The USPS saw a 4.8% volume decline in the FY 2023 first quarter (Oct. 1Dec. 31, 2022), as it continues to roll out its “Delivering for America” plan. The freight market remains stable despite extreme cold weather and icy roadways in many parts of the country. The paper market is steady as well.
Quad is a significant mailing industry partner, printer and transportation
services provider, uniquely positioned to share accurate information on topics related to postal, paper and logistics. Our goal is to provide clarity and share best practices so our clients can more confidently address the latest developments. These are especially challenging times for our industry. Contact your Quad representative if you have any questions or concerns. They’ll ask our inhouse experts to investigate and share answers for all.

Postal Updates

Despite the Postal Service’s predictions that the 10year “Delivering for America” blueprint would lead to breakeven financial results in fiscal 2023, the USPS announced a net loss totaling $1.03 billion for the first quarter of the year (Oct. 1Dec. 31, 2022), on a volume decline of 1.7 billion pieces or 4.8% during what is typically its peak quarter. That compares to a loss of $1.55 billion in the same quarter last year. Operating revenue grew by $206 million or 1% to $21.5 billion in the FY2023 quarter. Income excluding all retiree benefit costs slipped to $187 million from $880 million in the same period last year. Volume declined across all service categories in the first quarter. Despite that, First Class and Package mail saw small revenue increases, thanks to higher rates.
  • FirstClass Mail revenue increased $95 million, or 1.5%, on a volume decline of 587 million pieces, or 4.5%, compared to the same quarter last year.
  • Marketing Mail revenue fell $106 million, or 2.4%, on a volume decline of 879 million pieces, or 4.7%.
  • Periodicals revenue dropped $19 million, or 7.4%, on a volume decrease of 120 million pieces, or 13.0%.
  • Shipping and Packages revenue rose $203 million, or 2.4%, on a volume decline of 70 million pieces, or 3.5%.

In its earnings release, the USPS cited “the continued abatement of the
pandemicrelated surge in ecommerce” for the drop in Package volume. It
attributed Marketing Mail volume decline to competition from digital and mobile advertising, but predicted the category would “continue to be a resilient” channel.

Commenting on the results, Postmaster General and CEO Louis DeJoy cited
inflation and “an administrative environment beyond our control” as factors that undercut the Postal Services progress in cost reduction and revenue growth. The announcement said the USPS needs Civil Service Retirement System reform “to achieve financial predictability and sustainability.” The news release also pointed to wage increases tied to inflation as one factor affecting financial results.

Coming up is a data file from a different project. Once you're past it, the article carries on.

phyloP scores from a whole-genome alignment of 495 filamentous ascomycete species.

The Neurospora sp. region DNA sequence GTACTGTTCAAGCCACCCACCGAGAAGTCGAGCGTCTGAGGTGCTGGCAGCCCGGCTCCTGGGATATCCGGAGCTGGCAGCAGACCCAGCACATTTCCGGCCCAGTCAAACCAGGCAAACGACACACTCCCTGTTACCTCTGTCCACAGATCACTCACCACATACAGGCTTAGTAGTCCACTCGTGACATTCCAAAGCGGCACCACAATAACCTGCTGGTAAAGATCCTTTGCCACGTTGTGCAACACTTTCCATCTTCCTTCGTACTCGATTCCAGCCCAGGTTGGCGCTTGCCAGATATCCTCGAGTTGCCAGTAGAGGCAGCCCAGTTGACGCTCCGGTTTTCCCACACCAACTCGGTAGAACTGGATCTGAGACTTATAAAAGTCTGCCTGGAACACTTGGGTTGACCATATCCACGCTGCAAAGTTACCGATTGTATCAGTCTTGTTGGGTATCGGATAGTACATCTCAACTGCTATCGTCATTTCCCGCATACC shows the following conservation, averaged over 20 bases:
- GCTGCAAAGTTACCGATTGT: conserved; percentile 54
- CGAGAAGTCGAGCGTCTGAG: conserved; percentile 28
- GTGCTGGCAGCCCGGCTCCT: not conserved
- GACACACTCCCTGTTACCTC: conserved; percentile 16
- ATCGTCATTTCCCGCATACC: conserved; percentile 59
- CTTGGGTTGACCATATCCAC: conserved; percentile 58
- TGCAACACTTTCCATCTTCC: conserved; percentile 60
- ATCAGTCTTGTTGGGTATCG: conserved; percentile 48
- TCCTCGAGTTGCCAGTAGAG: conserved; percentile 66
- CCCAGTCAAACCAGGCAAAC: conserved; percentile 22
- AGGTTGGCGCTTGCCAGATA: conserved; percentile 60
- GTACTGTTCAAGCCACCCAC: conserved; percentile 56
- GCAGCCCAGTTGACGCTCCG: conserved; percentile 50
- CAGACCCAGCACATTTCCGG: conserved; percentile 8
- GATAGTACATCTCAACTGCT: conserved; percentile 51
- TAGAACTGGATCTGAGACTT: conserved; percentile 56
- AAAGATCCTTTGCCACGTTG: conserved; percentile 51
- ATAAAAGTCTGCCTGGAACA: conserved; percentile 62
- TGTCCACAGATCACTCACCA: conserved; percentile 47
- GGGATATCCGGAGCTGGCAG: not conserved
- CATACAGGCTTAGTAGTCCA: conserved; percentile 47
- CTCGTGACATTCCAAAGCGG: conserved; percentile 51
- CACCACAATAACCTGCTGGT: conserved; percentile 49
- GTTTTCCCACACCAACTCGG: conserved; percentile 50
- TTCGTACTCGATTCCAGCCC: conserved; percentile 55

The USPS is preparing to announce its next round of rate hikes in mid April. If approved by the Postal Regulatory Commission (PRC) as expected, the increases will go into effect July 9. Quad’s latest guidance on the rate hikes follows, based on the sixmonth Consumer Price Index (CPI) rate of about 3.3% in early February.

NonCompensatory Classes: Periodicals/Packages 2.0%
NonCompensatory Product: Marketing Mail Flats 2.0%
Density Authority* .936%
Retirement Authority 1.036%
Periodicals (banked from Jan. 2023 rate) .774%
Compensatory 5.272%
Classes and Product 7.272%
Periodicals 8.046 %

*If the $57 billion in relief funds is included in USPS finances,
the Density Authority could fall to 0.0%

The USPS Network Transformation will include replacing the current NDC & ASF network with new Regional Processing and Distribution Centers (RPDCs). The USPS is expecting to have 60 to 65 RPDCs, at least doubling the current network of just over 30 facilities. The Postal Service arrived at this number range after analyzing population, volume and distances by 3digit ZIP codes to identify the number of originating nodes needed to flow mail and packages nationally. The list of new facilities will be refined based on the viability of existing plants, network distribution centers, employees, equipment and mail volumes.